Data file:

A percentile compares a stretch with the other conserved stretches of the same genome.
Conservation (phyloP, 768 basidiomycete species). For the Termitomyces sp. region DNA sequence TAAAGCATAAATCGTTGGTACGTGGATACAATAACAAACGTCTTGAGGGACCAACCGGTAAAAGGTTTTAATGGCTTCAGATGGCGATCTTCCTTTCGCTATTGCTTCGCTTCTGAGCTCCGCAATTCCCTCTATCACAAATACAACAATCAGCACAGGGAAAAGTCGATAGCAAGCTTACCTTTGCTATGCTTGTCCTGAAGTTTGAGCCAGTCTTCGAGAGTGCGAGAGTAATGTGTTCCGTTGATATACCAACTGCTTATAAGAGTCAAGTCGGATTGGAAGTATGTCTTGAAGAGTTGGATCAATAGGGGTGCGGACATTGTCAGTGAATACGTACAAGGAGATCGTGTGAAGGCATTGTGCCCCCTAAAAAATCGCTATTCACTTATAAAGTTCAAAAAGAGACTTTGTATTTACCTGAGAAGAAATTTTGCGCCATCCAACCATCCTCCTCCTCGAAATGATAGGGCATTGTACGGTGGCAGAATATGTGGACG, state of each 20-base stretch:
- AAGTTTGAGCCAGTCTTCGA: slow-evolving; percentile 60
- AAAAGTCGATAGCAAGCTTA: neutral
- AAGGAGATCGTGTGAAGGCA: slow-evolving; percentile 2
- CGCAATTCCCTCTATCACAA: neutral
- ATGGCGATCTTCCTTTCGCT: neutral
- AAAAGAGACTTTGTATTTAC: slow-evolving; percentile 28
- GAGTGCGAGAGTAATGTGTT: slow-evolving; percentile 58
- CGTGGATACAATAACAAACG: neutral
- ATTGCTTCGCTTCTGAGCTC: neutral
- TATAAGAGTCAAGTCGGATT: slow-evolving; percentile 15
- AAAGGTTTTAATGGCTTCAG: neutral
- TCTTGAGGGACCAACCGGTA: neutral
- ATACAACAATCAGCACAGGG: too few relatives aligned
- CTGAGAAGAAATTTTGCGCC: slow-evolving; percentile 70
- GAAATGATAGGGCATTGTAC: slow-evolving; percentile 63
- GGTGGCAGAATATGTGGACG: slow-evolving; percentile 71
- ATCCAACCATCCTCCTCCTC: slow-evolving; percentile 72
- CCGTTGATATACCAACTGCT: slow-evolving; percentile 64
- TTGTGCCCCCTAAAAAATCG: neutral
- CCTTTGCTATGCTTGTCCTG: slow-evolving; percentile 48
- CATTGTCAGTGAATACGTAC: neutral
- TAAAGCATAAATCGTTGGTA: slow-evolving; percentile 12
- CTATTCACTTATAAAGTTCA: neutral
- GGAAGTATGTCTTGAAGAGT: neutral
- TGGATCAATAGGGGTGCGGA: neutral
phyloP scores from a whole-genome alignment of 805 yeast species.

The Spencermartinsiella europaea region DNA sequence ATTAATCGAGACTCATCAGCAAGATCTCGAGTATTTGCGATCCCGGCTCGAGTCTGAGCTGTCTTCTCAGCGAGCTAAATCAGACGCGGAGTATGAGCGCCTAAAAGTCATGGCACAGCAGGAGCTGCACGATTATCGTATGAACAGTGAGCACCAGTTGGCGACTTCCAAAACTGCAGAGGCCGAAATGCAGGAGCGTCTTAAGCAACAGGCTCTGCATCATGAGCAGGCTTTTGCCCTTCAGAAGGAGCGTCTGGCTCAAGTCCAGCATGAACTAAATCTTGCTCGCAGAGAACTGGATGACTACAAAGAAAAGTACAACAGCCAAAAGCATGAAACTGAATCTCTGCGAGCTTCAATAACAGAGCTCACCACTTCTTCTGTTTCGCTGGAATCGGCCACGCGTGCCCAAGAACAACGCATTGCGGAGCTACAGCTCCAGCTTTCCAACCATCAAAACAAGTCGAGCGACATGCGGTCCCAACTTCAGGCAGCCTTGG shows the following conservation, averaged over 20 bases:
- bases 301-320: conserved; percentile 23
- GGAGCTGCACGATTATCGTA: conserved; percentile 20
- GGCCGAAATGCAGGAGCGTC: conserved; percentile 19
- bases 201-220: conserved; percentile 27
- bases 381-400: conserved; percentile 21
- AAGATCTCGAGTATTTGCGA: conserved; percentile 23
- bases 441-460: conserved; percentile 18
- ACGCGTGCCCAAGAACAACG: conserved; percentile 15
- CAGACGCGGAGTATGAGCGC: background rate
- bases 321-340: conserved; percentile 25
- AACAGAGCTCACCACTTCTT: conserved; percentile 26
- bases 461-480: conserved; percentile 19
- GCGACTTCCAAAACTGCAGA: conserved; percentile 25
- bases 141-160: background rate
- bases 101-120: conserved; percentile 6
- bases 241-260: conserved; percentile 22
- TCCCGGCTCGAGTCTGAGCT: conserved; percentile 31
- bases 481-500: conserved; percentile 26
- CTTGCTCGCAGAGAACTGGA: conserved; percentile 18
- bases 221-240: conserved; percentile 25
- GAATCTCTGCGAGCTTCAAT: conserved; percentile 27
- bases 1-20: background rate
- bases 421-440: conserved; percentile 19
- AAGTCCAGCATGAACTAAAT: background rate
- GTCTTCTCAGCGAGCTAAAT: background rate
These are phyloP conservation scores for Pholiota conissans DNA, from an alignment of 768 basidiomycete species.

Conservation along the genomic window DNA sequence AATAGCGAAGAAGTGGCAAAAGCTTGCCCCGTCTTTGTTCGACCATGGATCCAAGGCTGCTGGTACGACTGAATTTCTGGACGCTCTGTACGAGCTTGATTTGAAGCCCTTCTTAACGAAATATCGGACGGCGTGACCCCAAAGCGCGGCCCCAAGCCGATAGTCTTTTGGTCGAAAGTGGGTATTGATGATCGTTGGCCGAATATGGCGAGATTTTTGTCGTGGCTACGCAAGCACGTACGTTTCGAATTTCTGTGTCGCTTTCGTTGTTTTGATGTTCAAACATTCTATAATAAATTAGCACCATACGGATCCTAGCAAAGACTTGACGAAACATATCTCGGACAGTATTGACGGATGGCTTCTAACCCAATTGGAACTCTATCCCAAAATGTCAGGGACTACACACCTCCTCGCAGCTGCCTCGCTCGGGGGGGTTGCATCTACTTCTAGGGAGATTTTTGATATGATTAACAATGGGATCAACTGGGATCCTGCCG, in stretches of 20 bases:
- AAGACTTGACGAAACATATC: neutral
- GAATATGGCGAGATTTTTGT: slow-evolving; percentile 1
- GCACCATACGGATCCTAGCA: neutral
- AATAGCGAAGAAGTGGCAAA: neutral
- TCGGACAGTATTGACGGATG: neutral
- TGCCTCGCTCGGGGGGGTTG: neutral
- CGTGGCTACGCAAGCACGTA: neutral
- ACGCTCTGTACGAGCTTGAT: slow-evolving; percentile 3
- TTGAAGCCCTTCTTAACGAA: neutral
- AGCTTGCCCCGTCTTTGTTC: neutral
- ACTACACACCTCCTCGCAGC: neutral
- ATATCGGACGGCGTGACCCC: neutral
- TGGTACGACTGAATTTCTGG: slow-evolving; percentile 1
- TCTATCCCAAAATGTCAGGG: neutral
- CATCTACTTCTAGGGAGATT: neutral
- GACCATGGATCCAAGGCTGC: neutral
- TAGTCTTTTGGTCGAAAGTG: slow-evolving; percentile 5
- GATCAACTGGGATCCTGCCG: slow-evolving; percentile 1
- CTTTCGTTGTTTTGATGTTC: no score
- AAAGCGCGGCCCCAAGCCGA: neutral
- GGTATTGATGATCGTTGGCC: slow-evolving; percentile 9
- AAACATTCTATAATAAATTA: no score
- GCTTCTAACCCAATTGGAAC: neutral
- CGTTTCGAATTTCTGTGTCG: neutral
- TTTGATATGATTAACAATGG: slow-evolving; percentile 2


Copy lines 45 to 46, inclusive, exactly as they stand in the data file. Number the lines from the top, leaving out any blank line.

- bases 241-260: conserved; percentile 22
- TCCCGGCTCGAGTCTGAGCT: conserved; percentile 31